Liturgical Season 10/22/04 World News
New Resources  Marian Events  Mary in the Secular Press
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Marian Library
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Mary Page News items give insight into our interest areas, our outreach, and the many ways people honor Our Lady. We welcome your input and your comments.

Liturgical Season

To celebrate the month of October with Mary:

Marian Commemoration Days

Mary Page offers a variety of resources inviting study, reflection and meditation.  We also list important Marian dates for each month of the year.  Please see Marian Commemoration Days for the month of October.

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New Resources

A section on Marian Dogmas has been added to our Resources index.  The latest addition was The Virginity of Mary.  Expect more articles to follow.

A section on Marian Spiritualities has been added to our Resources index.  The latest addition was a paper by Fr. Eamon Carroll on The Marian Spirituality of Carmelites.  Expect more articles to follow.

A section on international stamps with images of Mary has also been added to our Resources index.  The latest updated was United States.  Expect more countries to follow.

A section on Mary and Women is now under construction in our Resources index.  The latest addition was Marian Profile of Ministry is Basis of Women's Ecclesial Role.  Expect more articles to follow.

We have also expanded our list of Marian Shrines in Japan.

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  News from the Marian Library

Happy Birthday Marian Library

The Marian Library celebrated its 61st birthday on October 20, 2004.  Thanks to Clare Jones for the reminder.

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Donation of Marian Photograph

We wish to thank Janet Cartmell, a Mary Page reader who recently donated to us a photograph taken of a Marian statue in New Zealand by Laurie R. Whilshire of Auckland, New Zealand [see right].  Copies of the image are available for purchase in 2 sizes: 8"x10" and 12"x16"; and in 3 colors: Blue, Yellow and Magenta.   For more information, email Janet Cartmell at jcartmell@xtra.co.nz.

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MSA Call for Papers

The next meeting of the Mariological Society of America will take place at the Marie Joseph Spiritual Center in Biddeford, Maine, May 18-22, 2005.  The theme will be "Mary, Eschatological Icon of the Church."

"Mary, Eschatological Icon of the Church" is the title of a section of the Catechism of the Catholic Church (972) and also of an address of Pope John Paul II given on March 21, 2001.  This MSA program will develop the following: Mary as Type of the Church, as Image of Freedom, as Model for the Church's Identity and Mission; the Assumption as Human Destiny and Anticipation of the Resurrection; Mary's Queenship and Role as Intercessor.

Papers are welcome which explore these images in Scripture, the Christian spiritual tradition, art and iconography, classical and contemporary theology.  Submit a 500 word proposal which should include a tentative title and a description of the thesis.  If you are proposing a panel, please include a list of the participants (no more than 3) and a description of each person's role.  Proposals must be submitted to MSA Secretariat (Marian Library) by December 1, 2004.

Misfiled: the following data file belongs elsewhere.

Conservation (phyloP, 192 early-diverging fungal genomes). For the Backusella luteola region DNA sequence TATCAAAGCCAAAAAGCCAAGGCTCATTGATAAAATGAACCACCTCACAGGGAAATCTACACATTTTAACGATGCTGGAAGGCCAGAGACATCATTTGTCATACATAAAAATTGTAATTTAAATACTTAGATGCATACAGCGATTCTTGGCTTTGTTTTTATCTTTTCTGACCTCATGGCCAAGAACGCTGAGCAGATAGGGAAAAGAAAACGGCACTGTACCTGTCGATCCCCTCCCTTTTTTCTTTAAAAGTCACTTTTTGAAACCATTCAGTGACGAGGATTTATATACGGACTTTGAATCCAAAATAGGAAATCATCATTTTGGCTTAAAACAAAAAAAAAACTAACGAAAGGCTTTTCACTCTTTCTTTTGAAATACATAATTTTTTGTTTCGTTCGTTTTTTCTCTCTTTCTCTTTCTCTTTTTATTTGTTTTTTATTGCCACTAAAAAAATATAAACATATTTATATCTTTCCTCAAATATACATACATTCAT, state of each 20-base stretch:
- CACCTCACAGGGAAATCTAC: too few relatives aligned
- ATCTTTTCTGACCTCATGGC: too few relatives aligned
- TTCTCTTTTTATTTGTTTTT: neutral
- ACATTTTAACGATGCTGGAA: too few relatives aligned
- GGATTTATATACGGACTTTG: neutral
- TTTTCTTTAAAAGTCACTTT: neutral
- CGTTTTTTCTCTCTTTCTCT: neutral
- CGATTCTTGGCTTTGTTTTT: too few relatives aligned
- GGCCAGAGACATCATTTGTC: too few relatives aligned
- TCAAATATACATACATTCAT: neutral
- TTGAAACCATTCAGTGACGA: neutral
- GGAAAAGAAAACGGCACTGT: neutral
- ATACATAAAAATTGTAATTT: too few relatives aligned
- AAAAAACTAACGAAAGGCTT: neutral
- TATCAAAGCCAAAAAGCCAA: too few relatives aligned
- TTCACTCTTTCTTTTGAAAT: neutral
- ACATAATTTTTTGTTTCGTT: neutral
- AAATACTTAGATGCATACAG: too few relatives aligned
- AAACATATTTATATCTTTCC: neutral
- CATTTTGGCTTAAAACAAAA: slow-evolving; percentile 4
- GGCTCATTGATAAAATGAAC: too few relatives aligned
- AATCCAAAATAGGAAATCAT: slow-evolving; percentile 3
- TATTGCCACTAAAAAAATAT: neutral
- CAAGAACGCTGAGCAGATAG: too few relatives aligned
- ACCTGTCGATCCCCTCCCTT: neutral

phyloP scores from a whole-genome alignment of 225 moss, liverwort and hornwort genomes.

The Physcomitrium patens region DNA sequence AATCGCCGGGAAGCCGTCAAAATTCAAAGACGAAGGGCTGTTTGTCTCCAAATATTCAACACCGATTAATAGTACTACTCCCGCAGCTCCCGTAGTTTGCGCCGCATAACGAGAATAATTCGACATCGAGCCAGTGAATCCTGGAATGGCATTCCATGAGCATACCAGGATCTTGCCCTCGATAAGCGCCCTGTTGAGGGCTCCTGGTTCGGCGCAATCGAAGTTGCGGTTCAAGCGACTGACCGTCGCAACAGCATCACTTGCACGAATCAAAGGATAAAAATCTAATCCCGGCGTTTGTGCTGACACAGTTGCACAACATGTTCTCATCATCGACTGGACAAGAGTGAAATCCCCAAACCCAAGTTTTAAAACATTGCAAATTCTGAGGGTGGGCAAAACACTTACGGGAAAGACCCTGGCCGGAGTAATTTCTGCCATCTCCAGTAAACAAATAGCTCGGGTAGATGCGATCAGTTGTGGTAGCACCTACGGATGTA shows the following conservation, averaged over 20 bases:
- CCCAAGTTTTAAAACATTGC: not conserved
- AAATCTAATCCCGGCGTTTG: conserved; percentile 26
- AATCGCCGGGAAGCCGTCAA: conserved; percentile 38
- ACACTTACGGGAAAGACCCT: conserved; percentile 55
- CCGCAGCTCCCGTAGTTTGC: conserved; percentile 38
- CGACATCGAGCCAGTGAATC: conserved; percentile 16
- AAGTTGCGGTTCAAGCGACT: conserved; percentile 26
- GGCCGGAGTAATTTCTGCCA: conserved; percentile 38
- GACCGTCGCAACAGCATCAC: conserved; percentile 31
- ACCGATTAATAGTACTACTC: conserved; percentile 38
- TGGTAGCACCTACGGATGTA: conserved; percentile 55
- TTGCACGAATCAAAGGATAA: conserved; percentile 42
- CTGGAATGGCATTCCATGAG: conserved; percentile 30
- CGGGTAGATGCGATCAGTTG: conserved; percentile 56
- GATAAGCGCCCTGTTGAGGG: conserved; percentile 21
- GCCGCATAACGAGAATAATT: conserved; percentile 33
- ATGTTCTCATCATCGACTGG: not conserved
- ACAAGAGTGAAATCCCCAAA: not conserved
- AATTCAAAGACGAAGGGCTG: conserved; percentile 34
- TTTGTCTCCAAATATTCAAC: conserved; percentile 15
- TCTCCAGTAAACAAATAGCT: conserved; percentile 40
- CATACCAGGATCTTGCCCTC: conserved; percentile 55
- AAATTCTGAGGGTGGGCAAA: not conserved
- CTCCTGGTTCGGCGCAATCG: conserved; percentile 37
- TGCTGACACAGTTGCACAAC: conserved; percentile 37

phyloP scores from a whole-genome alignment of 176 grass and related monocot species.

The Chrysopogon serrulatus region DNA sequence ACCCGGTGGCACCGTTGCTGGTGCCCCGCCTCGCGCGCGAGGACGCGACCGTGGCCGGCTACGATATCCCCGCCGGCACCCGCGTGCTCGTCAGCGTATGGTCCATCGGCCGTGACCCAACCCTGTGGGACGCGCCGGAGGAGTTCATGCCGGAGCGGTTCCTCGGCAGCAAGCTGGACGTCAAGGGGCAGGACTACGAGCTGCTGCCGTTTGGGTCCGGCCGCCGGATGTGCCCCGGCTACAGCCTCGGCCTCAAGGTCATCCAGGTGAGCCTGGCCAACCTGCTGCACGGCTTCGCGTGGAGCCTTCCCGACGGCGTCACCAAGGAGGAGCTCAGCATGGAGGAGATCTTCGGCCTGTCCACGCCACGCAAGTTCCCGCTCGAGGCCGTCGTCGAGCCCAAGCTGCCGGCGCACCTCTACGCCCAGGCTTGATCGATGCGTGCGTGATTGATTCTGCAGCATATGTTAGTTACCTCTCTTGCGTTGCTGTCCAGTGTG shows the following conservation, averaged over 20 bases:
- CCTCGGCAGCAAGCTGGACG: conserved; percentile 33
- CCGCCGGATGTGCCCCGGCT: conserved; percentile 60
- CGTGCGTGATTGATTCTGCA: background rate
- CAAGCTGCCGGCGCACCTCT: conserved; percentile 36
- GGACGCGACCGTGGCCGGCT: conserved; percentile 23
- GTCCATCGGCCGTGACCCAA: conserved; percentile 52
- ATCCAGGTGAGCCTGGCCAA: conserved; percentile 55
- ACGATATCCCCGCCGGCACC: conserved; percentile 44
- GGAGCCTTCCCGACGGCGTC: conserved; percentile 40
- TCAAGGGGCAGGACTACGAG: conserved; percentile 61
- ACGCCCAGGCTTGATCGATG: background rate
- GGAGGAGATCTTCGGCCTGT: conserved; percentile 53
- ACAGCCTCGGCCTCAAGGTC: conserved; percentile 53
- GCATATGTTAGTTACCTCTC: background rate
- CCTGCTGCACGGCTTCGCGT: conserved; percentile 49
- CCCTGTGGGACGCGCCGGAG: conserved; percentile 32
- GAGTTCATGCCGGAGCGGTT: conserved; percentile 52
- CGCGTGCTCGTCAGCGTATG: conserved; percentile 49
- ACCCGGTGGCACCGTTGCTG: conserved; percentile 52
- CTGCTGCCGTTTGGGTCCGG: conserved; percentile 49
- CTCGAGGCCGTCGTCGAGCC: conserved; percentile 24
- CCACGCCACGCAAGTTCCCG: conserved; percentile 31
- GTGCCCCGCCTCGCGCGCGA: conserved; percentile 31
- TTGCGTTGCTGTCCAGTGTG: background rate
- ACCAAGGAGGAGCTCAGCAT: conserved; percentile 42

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New Exhibit

Symbols of Grace: Emblems of the Immaculate Conception

Rare engravings reproduced by The Society for the Preservation of the Roman Catholic Heritage will be shown at The Marian Library Gallery through November 12, 2004, Mon.-Fri., 8:30 a.m.-4:30 p.m.  Free and open to the public!  For more information, call 937-229-4214.

Crèches and Stamps will also be on display in our museum.

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Collaboration with Catholic.net

An important Catholic web site, www.catholic.net, has added a section on the Virgin Mary to the top of their list of 'channels.'  They plan to highlight particular items from The Mary Page and to encourage their audience to visit our site.  Please visit their site in return.  We expect more collaboration with them in the future.

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International Marian Research Institute Course Schedule

IMRI courses for the Fall 2004 semester commenced on October 18.  The course schedule through Fall 2005 is now available.

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Marian Events


The Third Annual Celebration of the Culture of Life and Civilization of Love, will host a banquet honoring Father Frank A. Pavone, Director of Priests for Life. They will gather at world-famous Salvatore's Italian Gardens in Buffalo's suburb of Depew, at 6:00 p.m., on SUNDAY, NOVEMBER 14. Call 1-866-205-6512 for information and reservations.

Click this link for a list of all of the current Marian Events by geographical position.

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Prayer Corner Requests

You are invited to help us pray for our Prayer Corner intentions.  Please take a look!  This site has been updated and enhanced and now allows users to directly submit prayer requests or to volunteer as a prayer partner for these intentions!

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News from Around the World